Germany Sees Massive Increase in Immigrant Sexual Assaults
The incredible influx of refugees and immigrants from predominantly Muslim countries into Germany has seen an accompanying increase in sexual assaults in the country from these new entrants.
An annual report by Criminality in the Context of Migration (Kriminalität im Kontext von Zuwanderung), and published by the Federal Criminal Police Office (Bundeskriminalamt, BKA) on April 27 revealed an increase of nearly 500% in migrant sex crimes (defined as sexual assaults, rapes and sexual abuse of children) during the past four years.
The report showed that migrants (Zuwanderer, defined as asylum seekers, refugees and illegal immigrants) committed 3,404 sex crimes in 2016. This was a staggering 102% increase over 2015. By comparison, migrants committed 949 sex crimes in 2014, and 599 sex crimes in 2013.
According to the report, the main offenders in 2016 were from: Syria (up 318.7% from 2015); Afghanistan (up 259.3%); Iraq (up 222.7%); Pakistan (up 70.3%); Iran (up 329.7%); Algeria (up 100%); and Morocco (up 115.7%).
As initially reported by Gatestone Institute, the reason for the huge spike isn’t just a clash of culture, but rather the indifference that police have been giving to these incidents, and the fact that when they have paid attention, the perpetrators are often lightly dealt with.
Examples include incidents like that of a woman being raped in a park in Bonn.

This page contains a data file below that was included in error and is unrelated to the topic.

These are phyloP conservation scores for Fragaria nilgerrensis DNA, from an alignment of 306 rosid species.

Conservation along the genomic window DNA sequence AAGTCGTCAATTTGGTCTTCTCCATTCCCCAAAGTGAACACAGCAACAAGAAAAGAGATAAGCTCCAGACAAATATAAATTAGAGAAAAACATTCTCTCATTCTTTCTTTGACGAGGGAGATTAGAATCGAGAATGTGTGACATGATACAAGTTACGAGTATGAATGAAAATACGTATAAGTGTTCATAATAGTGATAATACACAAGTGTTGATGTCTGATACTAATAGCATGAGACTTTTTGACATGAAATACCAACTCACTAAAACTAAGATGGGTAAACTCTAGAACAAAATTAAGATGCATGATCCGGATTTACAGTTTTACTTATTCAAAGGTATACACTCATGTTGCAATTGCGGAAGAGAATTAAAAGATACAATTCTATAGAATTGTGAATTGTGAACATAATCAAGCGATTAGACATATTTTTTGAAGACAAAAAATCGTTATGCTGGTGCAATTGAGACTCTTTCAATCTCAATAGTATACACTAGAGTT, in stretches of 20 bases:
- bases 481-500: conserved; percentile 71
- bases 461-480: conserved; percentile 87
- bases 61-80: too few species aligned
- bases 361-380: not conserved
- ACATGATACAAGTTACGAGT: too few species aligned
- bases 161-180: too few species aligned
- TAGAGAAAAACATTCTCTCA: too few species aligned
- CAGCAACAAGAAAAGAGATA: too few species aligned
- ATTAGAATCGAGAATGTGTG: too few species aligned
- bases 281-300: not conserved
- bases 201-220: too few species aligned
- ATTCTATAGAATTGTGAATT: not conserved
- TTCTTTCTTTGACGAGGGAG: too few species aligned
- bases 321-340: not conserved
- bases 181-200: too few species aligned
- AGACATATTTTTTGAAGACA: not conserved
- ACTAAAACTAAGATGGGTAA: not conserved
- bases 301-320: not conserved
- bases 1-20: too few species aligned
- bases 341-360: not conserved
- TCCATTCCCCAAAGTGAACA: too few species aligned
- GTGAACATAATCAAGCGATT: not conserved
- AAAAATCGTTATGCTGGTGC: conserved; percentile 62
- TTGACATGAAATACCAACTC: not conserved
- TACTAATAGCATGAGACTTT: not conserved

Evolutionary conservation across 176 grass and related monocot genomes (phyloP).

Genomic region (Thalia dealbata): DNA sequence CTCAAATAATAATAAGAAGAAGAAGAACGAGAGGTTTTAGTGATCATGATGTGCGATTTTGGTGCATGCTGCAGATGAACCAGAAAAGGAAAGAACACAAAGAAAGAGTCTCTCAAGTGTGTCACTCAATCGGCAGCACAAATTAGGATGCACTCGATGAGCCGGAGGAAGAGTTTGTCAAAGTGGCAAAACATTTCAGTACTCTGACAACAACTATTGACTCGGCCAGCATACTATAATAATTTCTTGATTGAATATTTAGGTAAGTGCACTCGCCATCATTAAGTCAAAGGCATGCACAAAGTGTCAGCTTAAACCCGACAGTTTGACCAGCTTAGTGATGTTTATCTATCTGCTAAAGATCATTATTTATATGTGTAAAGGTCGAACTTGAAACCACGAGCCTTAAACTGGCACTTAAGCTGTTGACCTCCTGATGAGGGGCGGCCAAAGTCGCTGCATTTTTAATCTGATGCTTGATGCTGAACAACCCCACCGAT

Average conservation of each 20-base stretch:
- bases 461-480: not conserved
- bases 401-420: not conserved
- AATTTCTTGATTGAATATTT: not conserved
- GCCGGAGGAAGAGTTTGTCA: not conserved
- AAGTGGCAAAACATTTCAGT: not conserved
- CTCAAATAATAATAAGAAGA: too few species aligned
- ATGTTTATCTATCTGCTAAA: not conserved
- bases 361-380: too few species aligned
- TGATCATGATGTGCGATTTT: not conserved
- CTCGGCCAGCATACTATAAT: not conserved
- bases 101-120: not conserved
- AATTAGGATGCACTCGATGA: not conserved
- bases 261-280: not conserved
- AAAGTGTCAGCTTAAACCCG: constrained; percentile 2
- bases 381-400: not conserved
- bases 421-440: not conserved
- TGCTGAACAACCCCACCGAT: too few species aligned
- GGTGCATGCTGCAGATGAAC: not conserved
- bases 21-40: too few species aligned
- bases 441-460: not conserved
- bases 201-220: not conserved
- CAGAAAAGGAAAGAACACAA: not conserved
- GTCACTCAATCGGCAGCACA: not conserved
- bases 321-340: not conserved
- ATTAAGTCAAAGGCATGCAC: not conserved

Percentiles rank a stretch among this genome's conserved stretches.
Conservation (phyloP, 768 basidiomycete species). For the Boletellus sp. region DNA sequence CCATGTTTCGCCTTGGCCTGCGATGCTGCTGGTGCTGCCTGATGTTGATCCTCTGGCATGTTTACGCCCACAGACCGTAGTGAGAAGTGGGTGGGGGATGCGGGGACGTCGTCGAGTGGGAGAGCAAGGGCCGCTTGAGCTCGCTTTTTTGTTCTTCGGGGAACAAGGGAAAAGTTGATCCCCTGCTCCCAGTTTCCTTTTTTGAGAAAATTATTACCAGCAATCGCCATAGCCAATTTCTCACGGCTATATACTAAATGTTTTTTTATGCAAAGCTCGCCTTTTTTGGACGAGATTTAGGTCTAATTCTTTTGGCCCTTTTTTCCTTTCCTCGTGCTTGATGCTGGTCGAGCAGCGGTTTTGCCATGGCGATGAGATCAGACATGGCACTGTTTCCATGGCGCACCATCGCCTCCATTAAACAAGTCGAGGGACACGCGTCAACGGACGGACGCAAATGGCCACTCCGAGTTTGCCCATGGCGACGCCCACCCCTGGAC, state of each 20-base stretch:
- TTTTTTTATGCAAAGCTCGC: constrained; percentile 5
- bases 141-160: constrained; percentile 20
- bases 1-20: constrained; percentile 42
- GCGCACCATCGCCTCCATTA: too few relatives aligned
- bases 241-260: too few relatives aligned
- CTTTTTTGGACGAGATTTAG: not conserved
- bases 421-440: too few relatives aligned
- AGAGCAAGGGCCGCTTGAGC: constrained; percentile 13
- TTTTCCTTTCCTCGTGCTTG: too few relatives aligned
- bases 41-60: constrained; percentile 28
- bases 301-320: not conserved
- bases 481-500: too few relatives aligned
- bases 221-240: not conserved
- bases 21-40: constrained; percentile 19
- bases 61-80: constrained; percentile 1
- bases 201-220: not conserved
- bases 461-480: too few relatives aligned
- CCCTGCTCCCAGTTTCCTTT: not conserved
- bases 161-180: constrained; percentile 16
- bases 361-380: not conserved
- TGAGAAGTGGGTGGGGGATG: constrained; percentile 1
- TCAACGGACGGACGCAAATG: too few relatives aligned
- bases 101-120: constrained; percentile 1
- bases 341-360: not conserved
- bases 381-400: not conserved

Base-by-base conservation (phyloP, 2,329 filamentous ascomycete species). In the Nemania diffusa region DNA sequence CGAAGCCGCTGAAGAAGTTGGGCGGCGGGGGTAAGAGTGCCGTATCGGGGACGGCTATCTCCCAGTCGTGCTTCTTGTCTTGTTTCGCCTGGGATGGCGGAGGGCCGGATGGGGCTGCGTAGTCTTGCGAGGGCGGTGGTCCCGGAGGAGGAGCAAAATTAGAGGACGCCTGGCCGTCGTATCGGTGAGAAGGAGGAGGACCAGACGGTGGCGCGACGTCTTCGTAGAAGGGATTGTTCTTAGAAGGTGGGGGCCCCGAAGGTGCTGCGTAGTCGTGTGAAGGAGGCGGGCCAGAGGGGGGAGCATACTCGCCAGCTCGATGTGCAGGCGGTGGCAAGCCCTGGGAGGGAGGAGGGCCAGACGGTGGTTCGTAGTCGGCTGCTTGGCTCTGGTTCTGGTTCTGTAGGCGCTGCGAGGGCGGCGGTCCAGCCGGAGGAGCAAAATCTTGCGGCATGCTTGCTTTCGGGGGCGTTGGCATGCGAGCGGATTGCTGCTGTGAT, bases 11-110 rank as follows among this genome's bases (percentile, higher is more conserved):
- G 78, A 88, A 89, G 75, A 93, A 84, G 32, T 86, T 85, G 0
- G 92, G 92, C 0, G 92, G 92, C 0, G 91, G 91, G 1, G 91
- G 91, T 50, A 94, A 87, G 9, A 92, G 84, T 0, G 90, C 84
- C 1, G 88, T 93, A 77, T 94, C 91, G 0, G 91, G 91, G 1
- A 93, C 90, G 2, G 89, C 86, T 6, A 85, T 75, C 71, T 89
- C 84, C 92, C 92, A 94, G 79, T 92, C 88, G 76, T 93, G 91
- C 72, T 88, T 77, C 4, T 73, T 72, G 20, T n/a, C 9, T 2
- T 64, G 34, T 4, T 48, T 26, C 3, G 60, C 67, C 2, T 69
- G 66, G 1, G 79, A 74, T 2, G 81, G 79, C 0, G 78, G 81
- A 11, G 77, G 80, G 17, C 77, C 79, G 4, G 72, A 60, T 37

The incident occurred shortly after midnight on April 2, when a 23-year-old woman was raped at a campground at the Siegaue nature reserve. When the woman’s panic-stricken 26-year-old boyfriend called the police emergency number for help, a female officer answered the phone. The man said: “My girlfriend is being raped by a black man. He has a machete.” The policewoman responded: “Are you f**cking with me?” (“Sie wollen mich nicht verarschen, oder?“). The man replied: “No, no.” The policewoman responded: “Hmm.” After some moments of silence, she promised to dispatch a police car to investigate. She then said, “thank you, bye-bye” and abruptly hung up the phone.
A few minutes later, the boyfriend again called the police emergency number and another officer answered the phone. The man said: “Hello, I just called your colleague.” The officer replied: “What is it?” The man: “It’s about my girlfriend being raped.” The officer: “This is in Siegaue, is not it?” The man: “Exactly.” The officer then told the man to call police in Siegburg, a town north of Bonn. “They can coordinate this properly,” the officer said before hanging up.
Police finally arrived at the scene about 20 minutes later. Frank Piontek, a spokesman for the Bonn police department, initially defended the police conduct: “Even if police would have handled this differently, nothing could have been done to stop the rape.” Facing a wave of public outrage, however, the Bonn police department police announced on May 31 — two months after the rape — that the two officers involved in the case would “never again” be allowed to work at the police emergency control center.
The perpetrator was a man by the name of Eric Kwame Andam X., a man well known to German police: he had previously been arrested five times for a variety of crimes, was never charged and always set free.
He had fled Ghana after murdering his brother, but had been refused asylum. Rather then being deported, a judge had arranged for him to be able to stay.
Germany’s migrant sex-crime problem is being exacerbated by its lenient legal system, in which offenders receive relatively light sentences, even for serious crimes. In many instances, individuals who are arrested for sex crimes are released after questioning from police. This practice allows criminal suspects to continue committing crimes with virtual impunity.
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